The Isle Of Man Department of Environment, Food and Agriculture (DEFA) has confirmed the temporary closure of three areas off the west coast of the island to demersal trawling – a move, it says, that will provide fisheries and conservation benefits, as well as protecting valuable seabed carbon stores.

The three areas of muddy Nephrops grounds on the west coast have long been accessed by the Irish Sea trawl fleet, but will now be restricted to static gear only. The closure came into effect on 8 April and will run until December 2026.

The three areas closed to trawling were reduced in size by 18% as a result of feedback received from the Northern Ireland Fishermen’s Federation. The areas have been split into seven smaller zones, in each of which a maximum of 400 creels will be allowed.

The move will support the ongoing work being undertaken on behalf of DEFA by Bangor University looking the impact of Nephrops trawling on the release of carbon from seabed sediments.

The closure of the grounds to mobile gears is supported by the Manx fishing industry, which will use the areas to continue to explore the potential for a targeted prawn creel fishery on the island. A number of attempts have been made to explore the viability of a dedicated creel fishery, stretching as far back as 2003, but the moves received a boost last year, when the island received 100t of Nephrops quota as part of the ongoing reallocations of quota between the EU and the UK post-Brexit.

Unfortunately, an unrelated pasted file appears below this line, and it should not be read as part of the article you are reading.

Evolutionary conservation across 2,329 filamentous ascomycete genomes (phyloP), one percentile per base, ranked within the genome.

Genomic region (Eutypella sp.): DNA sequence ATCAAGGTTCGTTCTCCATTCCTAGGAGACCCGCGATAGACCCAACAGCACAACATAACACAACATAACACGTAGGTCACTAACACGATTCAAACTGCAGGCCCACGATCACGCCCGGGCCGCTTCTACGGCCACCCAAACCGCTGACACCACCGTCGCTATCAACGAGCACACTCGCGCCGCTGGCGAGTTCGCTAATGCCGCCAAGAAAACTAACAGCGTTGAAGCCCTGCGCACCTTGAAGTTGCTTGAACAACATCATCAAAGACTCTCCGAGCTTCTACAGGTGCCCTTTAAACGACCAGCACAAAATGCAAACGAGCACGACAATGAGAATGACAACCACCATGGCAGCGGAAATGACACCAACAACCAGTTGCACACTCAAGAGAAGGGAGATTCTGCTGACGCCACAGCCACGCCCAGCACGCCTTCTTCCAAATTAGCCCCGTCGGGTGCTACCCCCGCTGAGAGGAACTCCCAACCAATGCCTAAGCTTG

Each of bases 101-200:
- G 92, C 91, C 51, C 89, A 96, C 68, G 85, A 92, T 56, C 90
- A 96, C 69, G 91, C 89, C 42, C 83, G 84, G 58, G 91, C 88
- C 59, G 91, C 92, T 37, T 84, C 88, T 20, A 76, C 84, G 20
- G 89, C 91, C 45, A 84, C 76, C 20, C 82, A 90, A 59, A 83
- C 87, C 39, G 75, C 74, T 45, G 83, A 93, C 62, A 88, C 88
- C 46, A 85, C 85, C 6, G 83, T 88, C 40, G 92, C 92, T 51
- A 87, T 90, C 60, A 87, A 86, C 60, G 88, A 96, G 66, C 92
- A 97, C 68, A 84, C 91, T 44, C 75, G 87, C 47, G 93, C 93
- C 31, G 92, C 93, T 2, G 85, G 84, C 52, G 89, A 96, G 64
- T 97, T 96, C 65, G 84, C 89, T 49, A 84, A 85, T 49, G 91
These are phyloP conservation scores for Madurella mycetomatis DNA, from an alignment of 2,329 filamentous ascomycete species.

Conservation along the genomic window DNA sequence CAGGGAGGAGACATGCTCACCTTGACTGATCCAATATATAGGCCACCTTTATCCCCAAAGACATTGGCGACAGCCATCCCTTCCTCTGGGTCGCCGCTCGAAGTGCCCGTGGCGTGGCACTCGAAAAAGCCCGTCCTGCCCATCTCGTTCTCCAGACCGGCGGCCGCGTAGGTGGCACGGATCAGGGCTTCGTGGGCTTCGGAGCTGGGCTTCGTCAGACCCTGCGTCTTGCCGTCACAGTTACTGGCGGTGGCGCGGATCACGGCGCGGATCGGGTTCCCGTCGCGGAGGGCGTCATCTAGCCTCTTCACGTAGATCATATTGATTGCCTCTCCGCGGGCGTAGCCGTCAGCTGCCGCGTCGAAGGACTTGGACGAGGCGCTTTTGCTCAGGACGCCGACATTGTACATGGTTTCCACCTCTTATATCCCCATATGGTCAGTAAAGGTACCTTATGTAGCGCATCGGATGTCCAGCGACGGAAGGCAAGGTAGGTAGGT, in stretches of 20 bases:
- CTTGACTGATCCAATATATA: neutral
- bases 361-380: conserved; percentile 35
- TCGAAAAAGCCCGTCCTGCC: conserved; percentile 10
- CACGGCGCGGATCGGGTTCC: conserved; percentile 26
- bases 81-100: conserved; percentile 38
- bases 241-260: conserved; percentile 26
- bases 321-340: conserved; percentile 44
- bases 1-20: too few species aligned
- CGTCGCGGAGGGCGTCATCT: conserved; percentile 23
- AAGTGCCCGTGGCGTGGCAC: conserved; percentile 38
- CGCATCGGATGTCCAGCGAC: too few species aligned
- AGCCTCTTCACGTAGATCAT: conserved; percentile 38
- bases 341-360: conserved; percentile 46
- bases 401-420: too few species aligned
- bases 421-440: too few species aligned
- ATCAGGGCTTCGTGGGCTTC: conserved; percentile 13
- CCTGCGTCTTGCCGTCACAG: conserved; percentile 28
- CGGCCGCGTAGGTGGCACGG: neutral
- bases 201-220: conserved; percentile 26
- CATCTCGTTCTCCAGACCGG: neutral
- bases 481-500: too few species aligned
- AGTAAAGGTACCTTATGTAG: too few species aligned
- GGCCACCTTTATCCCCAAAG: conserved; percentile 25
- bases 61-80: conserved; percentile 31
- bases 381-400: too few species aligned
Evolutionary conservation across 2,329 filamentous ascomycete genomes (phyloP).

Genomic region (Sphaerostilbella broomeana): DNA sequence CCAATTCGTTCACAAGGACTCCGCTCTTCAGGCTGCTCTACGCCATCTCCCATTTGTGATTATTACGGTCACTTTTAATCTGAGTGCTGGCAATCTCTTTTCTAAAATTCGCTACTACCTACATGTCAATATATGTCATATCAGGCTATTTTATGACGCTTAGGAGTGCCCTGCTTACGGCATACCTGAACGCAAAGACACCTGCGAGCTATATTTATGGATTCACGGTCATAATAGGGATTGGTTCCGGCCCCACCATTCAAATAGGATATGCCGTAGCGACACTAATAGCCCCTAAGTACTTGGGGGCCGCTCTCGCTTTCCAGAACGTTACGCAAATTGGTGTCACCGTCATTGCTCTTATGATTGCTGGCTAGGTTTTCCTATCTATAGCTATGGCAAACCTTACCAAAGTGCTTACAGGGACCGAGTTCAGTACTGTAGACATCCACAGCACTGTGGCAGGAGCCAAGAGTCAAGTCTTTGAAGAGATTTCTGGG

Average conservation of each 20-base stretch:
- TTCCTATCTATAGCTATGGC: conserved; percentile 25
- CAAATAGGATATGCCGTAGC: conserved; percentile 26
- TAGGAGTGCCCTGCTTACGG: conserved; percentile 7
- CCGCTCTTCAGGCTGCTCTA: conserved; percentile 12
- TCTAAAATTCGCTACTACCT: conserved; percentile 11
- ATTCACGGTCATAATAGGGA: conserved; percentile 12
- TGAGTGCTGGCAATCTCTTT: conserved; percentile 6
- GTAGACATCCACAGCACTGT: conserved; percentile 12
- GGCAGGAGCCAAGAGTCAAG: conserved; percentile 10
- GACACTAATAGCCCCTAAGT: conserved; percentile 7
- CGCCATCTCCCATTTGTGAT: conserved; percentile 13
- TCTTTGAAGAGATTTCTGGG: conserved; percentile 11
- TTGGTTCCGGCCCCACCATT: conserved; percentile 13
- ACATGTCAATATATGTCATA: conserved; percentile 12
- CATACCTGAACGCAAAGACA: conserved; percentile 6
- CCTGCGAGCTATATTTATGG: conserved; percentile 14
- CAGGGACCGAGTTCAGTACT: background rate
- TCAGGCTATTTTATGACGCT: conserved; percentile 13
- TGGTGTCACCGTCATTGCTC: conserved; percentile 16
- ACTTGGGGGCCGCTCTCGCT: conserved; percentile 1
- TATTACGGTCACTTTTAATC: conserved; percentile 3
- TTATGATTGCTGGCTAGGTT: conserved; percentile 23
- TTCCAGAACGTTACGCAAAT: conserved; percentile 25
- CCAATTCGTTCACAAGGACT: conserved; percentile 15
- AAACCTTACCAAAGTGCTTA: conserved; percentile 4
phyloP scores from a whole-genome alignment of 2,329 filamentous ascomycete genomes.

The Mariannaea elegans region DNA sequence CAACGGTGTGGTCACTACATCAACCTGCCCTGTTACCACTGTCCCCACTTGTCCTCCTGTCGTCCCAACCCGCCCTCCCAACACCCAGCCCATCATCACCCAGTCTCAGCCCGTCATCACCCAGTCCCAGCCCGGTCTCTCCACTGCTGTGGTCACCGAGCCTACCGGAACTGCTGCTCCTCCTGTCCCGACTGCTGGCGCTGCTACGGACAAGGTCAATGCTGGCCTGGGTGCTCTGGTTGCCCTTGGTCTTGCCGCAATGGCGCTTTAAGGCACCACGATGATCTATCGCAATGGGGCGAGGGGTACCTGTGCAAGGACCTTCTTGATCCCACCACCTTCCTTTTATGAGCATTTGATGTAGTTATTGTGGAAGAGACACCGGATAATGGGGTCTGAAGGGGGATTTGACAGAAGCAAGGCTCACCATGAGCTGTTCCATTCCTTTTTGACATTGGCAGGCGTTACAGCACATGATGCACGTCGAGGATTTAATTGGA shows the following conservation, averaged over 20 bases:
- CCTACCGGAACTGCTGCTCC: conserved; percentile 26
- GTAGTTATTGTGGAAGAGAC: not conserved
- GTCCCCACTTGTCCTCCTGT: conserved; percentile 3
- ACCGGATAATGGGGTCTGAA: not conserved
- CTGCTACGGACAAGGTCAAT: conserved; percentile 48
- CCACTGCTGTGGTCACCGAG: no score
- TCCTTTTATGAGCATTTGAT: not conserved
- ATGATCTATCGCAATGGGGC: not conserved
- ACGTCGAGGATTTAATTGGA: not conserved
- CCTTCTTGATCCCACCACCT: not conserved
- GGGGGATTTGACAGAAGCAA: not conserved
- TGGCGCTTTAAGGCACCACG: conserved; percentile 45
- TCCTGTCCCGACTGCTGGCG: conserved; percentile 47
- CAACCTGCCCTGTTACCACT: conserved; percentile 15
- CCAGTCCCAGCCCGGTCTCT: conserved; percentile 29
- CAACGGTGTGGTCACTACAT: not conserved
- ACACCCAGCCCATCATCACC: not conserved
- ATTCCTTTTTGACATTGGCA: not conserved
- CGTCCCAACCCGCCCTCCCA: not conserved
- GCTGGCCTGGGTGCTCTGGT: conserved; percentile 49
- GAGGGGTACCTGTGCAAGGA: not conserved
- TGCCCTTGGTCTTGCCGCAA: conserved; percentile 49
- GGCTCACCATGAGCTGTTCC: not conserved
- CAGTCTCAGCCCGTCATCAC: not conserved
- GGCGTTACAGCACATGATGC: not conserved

John Henley, skipper of New Dawn PL 1 (left), delivering the first creel- caught prawns of the season to Jay Gore of Robinson’s Fresh Foods. Fishermen are hopeful that the newly available quota, and the designation of static gear-only grounds, will lead to development of a long-term, sustainable fishery. Results of the initial research and fishing trials will be reviewed when the grounds reopen in December 2026. (Photo: David Beard)

David Beard of the Manx FPO, who manages the quota, said: “The first landings from the newly established creel-caught fishery mean the Isle of Man is once again at the forefront of sustainable fisheries management.” Jack Emmerson, sea fisheries manager at DEFA, said: “The new quota is a massive opportunity for the Manx seafood industry.

“The department is committed to ensuring that the new fishery is established with sustainability at its foundation, and we believe that these new measures strike a balance between sustainable local food production, environmental protection and the need for greater research into the role these marine habitats have in mitigating climate change.”

This story was taken from the latest issue of Fishing News. For more up-to-date and in-depth reports on the UK and Irish commercial fishing sector, subscribe to Fishing News here or buy the latest single issue for just £3.30 here

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